black-eyed Susan-like flowers in dry ground with browned grasses surrounding them, all against a pink stone side of hill in Badlands
Curing the Gardening Phobia

How to Create a Wild Space in Your Backyard

Since this COVID WFH situation for a lot of us will continue at least until January, the need is constant for us to polish our delicate work/life balance. Reports are in from the booming gardening industry proving that thousands of you are digging around in your backyards. And lots of you smart new gardeners are also looking up to watch the birds.

Now …as you wrap up the hoses and stack the rakes into the shed, you might be at a loss for how to keep kids engaged outside in the coming weeks. Besides building snowmen and snow angels, what else is there to do?

Find the Mess and Celebrate It

Start by thinking back to your grandparents’ yards that had a mysterious messy corner… Did they have a behind-the-garage happy pit of weeds, overgrown shrubs, and small trees?

When I was a kid, I secretly spent hours sitting in the neighbor’s mulberry tree. It grew inches away from our property line—behind the garage. Its messy, fruit-filled branches shaded our yard. Late on many a summer afternoon, I climbed down with purple hands and face, assuming my mom would never know where I had been. (She never asked!)

If you’ve been feeling guilty about a similar messy spot in your yard, I’m here to absolve you of that torment. In fact, it just might be the winter solution you need to keep the kids busy.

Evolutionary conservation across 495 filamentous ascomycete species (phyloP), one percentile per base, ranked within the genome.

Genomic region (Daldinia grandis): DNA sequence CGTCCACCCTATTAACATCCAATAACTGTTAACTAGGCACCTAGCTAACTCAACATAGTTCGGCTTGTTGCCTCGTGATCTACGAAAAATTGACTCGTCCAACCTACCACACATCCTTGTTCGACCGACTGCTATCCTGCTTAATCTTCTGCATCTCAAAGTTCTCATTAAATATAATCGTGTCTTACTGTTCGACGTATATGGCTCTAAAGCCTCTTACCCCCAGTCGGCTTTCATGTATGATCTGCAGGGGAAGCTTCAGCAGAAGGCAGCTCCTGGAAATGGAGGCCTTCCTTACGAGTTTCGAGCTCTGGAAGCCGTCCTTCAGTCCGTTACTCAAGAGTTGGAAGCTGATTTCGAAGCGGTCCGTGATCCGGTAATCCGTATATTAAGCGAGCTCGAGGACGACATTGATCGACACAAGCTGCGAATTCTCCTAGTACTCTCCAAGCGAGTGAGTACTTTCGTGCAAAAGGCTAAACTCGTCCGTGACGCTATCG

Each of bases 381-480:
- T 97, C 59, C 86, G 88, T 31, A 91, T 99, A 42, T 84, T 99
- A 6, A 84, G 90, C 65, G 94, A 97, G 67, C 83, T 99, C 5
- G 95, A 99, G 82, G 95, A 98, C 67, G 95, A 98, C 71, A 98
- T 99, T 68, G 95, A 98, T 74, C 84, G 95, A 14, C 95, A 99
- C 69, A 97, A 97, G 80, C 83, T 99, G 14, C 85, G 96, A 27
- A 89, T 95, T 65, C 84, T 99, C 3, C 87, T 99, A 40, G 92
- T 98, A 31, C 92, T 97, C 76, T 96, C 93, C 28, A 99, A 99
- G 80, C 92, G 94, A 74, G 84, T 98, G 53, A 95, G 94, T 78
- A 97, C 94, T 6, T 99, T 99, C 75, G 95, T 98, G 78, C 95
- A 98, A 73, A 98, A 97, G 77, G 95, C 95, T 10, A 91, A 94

The Wild and the Tame

I like to think that the beloved Sir David Attenborough would agree with me. If you haven’t seen his documentary on Netflix yet—put it on your list! He calls it his “witness statement.” A Life on Our Planet is all you’d expect it to be–gorgeous photography, a warm connection to the wild world, and a narrator’s contagious passion.

While his global view might feel remote to us—giving us an exotic but matchless adventure– one statement he makes became a flashing, neon message for me. He shows an aerial image of a lush, wild rainforest, and butting up against it is a tropical farm with hundreds of acres of neat rows of palm trees. The narration reads: “We have replaced the wild, with the tame.”

pink, red, orange, white, blue, yellow field of wildflowers on a slope with trees and mountains in background

His point is that a healthy planet relies on biodiversity—wild, not tame. I instantly regretted cleaning up the area behind our shed. I also thought of a neighbor who has pulled out every bit of shrub. He lives on a square plot of grass with pots of plastic flowers in the front yard.

So…as the season turns and you put away your new-found gardening tools…let’s take a look at some great wild-backyard winter activities you can do with your kids.

Kill the Grass the Easiest Way Possible

Yikes! Why might you want to kill your grass?

  • If it’s more weeds than grass…
  • If you’ve tried and failed numerous times to grow things in that spot without success and want to start over…

Either of these situations is a great reason to kill the weeds/grass combination. By Spring, it will be ready to re-plant.

So how do you do it the wild way? Let piles of leaves stay on the grass. I recommend that you grind them up with your lawn mower and then just leave them. The benefits to this method are numerous:

  1. It gives your kids some free-for-all fun as they race around the crunchy dead leaves. They’ll love the noisy, scuffling, wild time of it. Be prepared for leaves in their hair, and lots of laughing.
  2. You’ll get some initial crunching of the leaves, saving you an extra pass with the mower.
  3. The bugs will love the extra ground cover as winter comes.
  4. The birds will love the bugs.
  5. You get a clean, ready to plant area in Spring. It’s a win-for-all!

Don’t Clean Out Your Beds